- Resident Artists
Scene 9: Presentation of the Telescope
In Scene 9 of the opera, Galileo presents his newest invention, the telescope, to three powerful noblewomen: Marie de Medicis, Maria Maddalena, and, as she is introduced with great aplomb, "our celestial Grand Duchess, Mother Madama Christina." At the ladies' urging, Galileo explains the inner workings of the instrument, and how he came upon the idea.
Grand Duchess Christina of Tuscany
Galileo had a long-standing relationship with the Medici family, of whom all three women were a part. From 1605 to 1608, the astronomer was the tutor of Cosimo II, son of Grand Duke Ferdinando I, and his Grand Duchess, Christina of Lorraine. Among other things, Galileo instructed the boy on the use of one of his inventions, a military compass, and afterward he published an edition of those instructions, in a limited run of 60 copies, dedicated to his pupil. Cosimo II and Galileo remained friends throughout Cosimo's life, through his ascent to Grand Duke in 1609 until his death from tuberculosis in 1621.
A year before Ferdinando's death, the Grand Duke required his son to marry Archduchess Maria Maddalena of Austria, in order to cement an alliance with Spain, where Maria Maddalena's sister was the incumbent Queen consort. Upon Cosimo's death in 1621, Maria Maddalena and her mother-in-law (the Duchess Christina) acted as co-regents until Cosimo's ten-year-old heir came of age.
Cosimo II's wife, Archduchess Maria Maddalena of Austria
As for Marie de Medicis (the French version of her name; in Italian she is known as Marie de' Medici): she was Cosimo II's cousin, and also just happened to be wife of King Henry IV of France, and, therefore, France's Queen consort.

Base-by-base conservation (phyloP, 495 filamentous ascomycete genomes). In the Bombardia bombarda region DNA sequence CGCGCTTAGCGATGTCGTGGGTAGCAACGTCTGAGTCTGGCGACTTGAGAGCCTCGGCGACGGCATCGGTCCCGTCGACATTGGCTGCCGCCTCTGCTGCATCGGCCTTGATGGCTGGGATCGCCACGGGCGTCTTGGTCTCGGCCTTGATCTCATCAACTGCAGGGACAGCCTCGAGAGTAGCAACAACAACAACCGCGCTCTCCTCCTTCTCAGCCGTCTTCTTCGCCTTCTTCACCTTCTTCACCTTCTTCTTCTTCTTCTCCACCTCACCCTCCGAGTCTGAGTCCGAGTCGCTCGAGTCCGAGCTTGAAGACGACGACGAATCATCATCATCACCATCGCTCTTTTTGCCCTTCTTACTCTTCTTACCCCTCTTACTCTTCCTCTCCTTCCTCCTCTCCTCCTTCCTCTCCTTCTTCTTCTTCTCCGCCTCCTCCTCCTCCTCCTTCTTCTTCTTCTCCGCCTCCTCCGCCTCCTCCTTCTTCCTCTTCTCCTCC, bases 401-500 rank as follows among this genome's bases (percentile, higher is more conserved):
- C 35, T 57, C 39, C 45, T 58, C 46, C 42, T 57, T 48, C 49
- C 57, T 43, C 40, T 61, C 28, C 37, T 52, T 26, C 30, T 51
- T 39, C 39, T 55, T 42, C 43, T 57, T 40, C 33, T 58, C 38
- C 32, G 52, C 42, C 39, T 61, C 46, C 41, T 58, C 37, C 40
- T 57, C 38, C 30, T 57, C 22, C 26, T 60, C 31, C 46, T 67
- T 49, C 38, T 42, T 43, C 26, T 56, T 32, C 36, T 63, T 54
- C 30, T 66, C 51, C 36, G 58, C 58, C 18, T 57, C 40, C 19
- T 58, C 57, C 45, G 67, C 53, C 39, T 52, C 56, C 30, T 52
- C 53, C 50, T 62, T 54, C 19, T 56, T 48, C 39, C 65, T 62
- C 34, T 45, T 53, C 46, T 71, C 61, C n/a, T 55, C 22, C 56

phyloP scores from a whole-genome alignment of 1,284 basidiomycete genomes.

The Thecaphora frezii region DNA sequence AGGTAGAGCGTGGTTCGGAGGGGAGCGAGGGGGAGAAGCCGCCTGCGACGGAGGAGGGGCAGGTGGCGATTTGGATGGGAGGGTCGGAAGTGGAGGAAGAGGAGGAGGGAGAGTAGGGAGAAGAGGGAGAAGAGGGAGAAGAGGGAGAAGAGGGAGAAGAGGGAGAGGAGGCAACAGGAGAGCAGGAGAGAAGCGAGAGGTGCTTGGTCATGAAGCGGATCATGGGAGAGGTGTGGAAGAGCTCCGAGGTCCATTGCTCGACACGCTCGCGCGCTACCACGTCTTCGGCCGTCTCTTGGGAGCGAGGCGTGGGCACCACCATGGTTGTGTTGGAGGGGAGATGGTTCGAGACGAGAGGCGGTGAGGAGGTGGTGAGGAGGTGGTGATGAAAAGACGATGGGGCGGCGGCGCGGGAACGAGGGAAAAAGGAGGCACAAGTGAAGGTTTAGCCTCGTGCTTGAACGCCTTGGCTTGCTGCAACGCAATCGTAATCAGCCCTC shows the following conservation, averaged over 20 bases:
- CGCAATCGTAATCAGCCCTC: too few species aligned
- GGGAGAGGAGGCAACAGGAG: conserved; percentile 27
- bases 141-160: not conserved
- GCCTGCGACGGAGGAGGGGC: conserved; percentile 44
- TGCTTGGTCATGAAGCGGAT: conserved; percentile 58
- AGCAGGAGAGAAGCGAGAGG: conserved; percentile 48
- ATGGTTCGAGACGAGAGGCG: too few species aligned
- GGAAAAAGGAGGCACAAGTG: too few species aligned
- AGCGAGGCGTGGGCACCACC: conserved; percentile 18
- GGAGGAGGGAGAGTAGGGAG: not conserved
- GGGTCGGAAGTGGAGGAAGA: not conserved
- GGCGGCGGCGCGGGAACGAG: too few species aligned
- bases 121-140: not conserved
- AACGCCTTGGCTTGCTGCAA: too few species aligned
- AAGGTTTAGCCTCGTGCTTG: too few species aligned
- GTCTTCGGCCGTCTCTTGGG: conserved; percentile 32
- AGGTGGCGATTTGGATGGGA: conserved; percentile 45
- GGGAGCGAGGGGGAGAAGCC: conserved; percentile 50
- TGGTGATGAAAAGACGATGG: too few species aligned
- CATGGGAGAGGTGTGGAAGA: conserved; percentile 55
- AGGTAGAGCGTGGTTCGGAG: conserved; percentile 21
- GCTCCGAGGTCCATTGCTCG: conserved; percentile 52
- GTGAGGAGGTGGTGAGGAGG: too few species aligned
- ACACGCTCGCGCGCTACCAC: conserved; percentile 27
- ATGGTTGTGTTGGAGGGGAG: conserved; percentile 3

Marie de Medicis
Got that? I had to draw a diagram to figure it out.
So, about that telescope. In 1609, news of a telescope invented by a Dutchman, Hans Lippershey, spread quickly through Europe. When Galileo heard of the invention, he immediately set to work trying to replicate it. His telescope used one convex lens and one concave lens, allowing the user to see the magnified image upright, whereas Lippershey's telescope, made of two convex lenses, transmitted the magnified image upside-down. The Venetian Senate had just convened to discuss purchasing Lippershey's telescope, but by enlisting his powerful friends to pull some strings, Galileo managed to slip his version into the Senate first. The instrument was crafted in a tooled leather case, and allowed the senators to see galleys on the horizon that did not become visible to the naked eye for another two hours. In a political stroke of genius, Galileo offered the telescope to the Senate for free, and was awarded tenure in his teaching post at Padua for life, at double his wages, bringing his yearly salary to 1,000 crowns.
So, just to be clear, although Galileo is commonly credited with invention of the telescope, he actually kind of ripped it off another guy. But Hans Lippershey likely didn't invent the first telescope, either, so don't feel too badly for him.
Despite its origin, it's what Galileo observed through his famous telescope that really matters:
• The four brightest moons of Jupiter, which he named "the Medicean stars," to honor the Medici family (although that didn't stick: now they're called the Galilean moons);
• The pock-marked face of the moon, with mountains, he calculated (by observing the terminator, the line separating lunar day from night) to be at least 4 miles tall. The discovery of the moon's craggy surface contradicted Aristotelian cosmology, which asserted that the heavens, which must be more perfect than the earth, were flat and utterly unblemished
• The Milky Way, which he discovered was not a solid object, but was in fact made of lots and lots of individual stars
Galileo published his findings in a booklet called The Starry Messenger, which had an initial run of 550 copies, and which was so successful that Galileo himself only managed to get 6 copies. He dedicated the work to Cosimo de' Medici. It has been described as the most important book of the seventeenth century.
The diagram of the optical principles of the telescope, from Galileo's book, The Starry Messenger.